NSPCC warning over anonymous messaging apps

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I want to take a look at anonymous messaging apps, in light of a recent warning issued by the NSPCC about YOLO, writes NSPCC campaign manager Helen Westerman.

A variety of websites and apps allow users to anonymously submit questions, comments and have conversations with other users, without knowing their identity. YOLO, which is an acronym for ‘you only live once’, seems to be the latest in a long line.

For instance, an app called Sarahah was banned from Google and Apple app stores last year due to accusations that it was facilitating bullying, however, it has now been re-added to the Google Play store. Other popular anonymous messaging apps that are currently being used by thousands of users include AskFM, Curious Cat, Tellonym, Sayat.me and Flizle.

Anonymous messaging apps pose a number of risks and can easily be misused to send abusive or upsetting messages. Many of these apps do not require users to register, and the anonymous nature of the apps can encourage users to behave differently, encourage predators, and has a greater risk of bullying or offensive comments.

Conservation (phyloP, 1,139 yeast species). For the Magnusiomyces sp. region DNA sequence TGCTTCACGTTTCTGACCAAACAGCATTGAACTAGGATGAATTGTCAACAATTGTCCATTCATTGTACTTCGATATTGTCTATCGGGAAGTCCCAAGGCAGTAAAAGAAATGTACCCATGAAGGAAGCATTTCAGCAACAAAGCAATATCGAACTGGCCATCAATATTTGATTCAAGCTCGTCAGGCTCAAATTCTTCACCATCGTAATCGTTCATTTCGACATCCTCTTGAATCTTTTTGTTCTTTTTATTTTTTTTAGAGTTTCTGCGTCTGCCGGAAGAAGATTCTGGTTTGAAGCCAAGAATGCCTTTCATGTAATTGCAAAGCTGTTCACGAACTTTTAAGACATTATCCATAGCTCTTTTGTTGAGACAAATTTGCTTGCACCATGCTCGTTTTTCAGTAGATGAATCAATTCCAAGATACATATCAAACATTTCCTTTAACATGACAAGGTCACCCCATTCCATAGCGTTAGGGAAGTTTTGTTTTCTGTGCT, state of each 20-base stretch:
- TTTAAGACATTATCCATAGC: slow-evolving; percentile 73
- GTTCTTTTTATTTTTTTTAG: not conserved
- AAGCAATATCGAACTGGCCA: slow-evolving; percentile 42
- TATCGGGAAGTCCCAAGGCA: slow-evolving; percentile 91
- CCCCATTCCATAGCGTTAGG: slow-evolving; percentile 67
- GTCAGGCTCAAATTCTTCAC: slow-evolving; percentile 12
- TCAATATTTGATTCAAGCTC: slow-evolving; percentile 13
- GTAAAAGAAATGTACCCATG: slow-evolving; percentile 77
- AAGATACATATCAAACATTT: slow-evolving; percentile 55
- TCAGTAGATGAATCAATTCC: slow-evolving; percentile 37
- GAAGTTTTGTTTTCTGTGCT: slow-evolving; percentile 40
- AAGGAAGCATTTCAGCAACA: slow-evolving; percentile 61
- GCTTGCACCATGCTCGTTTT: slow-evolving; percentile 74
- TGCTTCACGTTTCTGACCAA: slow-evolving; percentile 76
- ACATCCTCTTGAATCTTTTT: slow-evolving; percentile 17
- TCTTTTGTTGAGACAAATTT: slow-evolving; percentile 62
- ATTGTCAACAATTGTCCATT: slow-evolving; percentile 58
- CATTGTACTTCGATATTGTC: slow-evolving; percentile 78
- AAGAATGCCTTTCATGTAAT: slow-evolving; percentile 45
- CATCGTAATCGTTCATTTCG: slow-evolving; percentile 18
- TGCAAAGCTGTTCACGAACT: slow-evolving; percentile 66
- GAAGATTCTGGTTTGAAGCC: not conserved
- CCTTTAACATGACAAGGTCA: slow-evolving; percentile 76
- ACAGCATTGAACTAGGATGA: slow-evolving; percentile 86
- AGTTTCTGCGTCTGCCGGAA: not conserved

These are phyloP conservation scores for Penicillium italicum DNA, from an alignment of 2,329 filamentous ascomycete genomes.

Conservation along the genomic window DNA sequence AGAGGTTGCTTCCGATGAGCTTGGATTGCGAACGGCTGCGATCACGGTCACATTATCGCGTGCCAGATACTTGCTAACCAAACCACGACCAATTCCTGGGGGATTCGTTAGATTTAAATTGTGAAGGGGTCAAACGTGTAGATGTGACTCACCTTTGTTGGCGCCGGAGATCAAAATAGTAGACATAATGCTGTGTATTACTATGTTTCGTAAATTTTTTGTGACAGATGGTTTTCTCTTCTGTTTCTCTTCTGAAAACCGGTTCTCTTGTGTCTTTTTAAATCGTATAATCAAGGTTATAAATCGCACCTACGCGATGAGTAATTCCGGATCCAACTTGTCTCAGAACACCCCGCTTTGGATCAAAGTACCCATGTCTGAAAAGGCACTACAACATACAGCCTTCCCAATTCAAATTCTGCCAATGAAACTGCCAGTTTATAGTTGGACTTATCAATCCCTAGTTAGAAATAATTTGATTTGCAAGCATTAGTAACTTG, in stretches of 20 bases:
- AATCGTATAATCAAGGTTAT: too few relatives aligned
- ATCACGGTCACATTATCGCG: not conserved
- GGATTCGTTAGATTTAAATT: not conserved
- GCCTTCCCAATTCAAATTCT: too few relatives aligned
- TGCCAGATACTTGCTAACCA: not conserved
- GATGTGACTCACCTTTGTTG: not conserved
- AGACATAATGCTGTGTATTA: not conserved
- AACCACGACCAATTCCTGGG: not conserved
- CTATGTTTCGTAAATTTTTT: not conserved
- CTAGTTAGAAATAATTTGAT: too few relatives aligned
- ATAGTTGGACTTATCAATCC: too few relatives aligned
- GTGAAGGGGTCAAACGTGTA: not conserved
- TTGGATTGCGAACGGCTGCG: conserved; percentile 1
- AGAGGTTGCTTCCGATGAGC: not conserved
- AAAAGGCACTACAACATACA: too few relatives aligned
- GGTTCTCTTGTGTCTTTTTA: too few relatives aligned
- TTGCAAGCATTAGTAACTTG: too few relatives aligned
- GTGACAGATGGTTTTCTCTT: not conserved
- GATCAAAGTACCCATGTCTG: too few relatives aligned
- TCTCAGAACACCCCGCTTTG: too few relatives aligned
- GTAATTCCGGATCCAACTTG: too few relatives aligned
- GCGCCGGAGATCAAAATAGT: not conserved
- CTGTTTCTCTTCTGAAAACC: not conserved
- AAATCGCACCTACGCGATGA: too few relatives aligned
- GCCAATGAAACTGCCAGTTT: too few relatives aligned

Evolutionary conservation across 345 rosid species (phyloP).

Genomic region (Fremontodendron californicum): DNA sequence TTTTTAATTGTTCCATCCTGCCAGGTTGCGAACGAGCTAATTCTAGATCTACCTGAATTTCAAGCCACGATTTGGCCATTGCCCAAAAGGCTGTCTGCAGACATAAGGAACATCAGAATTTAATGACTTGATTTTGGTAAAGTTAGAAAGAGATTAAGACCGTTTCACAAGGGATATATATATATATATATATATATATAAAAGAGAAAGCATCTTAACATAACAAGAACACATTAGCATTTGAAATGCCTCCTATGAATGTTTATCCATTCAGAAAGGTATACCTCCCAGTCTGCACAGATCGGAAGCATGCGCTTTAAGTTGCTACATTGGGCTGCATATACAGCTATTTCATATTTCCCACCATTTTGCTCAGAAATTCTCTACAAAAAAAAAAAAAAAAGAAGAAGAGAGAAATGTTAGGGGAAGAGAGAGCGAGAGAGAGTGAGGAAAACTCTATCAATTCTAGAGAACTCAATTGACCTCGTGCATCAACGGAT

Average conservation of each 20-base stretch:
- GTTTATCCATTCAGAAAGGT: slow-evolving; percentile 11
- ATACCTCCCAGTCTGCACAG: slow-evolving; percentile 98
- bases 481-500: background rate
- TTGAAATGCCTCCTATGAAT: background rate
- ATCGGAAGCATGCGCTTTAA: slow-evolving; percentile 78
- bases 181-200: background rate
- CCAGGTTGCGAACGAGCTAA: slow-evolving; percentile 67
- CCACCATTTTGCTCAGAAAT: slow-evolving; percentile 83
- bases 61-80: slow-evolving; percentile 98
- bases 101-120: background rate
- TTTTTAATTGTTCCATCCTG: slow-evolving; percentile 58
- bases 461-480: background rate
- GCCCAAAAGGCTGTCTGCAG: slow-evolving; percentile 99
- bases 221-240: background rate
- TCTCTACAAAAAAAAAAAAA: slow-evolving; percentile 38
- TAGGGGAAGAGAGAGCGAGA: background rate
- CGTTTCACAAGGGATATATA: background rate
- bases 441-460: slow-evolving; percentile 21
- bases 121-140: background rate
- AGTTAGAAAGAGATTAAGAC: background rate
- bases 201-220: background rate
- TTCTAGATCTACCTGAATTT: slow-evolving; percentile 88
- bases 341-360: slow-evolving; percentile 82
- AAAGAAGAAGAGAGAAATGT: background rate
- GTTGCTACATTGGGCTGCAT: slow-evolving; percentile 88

How are such apps allowed? How can social media platforms justify this potential risk to our children? At the weekend the country’s leading child protection police officer suggested that the solution could be a public boycott of social media companies. We would certainly agree that it feels like social media sites treat child safeguarding crises as a bad news cycle to ride out, rather than a chance to make changes to protect children.

Andy Burrows, the NSPCC’s associate head of child safety online, said: “On a depressingly regular basis they fail to act when it comes to tackling the horrifying child abuse imagery and harmful content on their platforms.”

So it seems essential that the government brings in an independent regulator that will have the powers to make tech companies consider the risks. In the meantime, you can find help and support in tackling general online safety chats, as well as more specific chats about anonymous messaging apps, on our Net Aware site, which we created with O2.

Talk to your children about the risks before they start using these platforms, and, if they are posting anonymously, they should consider the impact of sending unkind messages. Users sending abusive or inappropriate comments can be blocked even if they are anonymous, although young people should be aware that this may be bypassed by using another device. If a young person is receiving bullying or inappropriate messages on one of these platforms, they should block the user and make a report to the platform. It is important to give our children the confidence to speak out if they come across upsetting content or behaviour.

You can find more information at www.net-aware.org.uk or call 0808 800 5002 for free.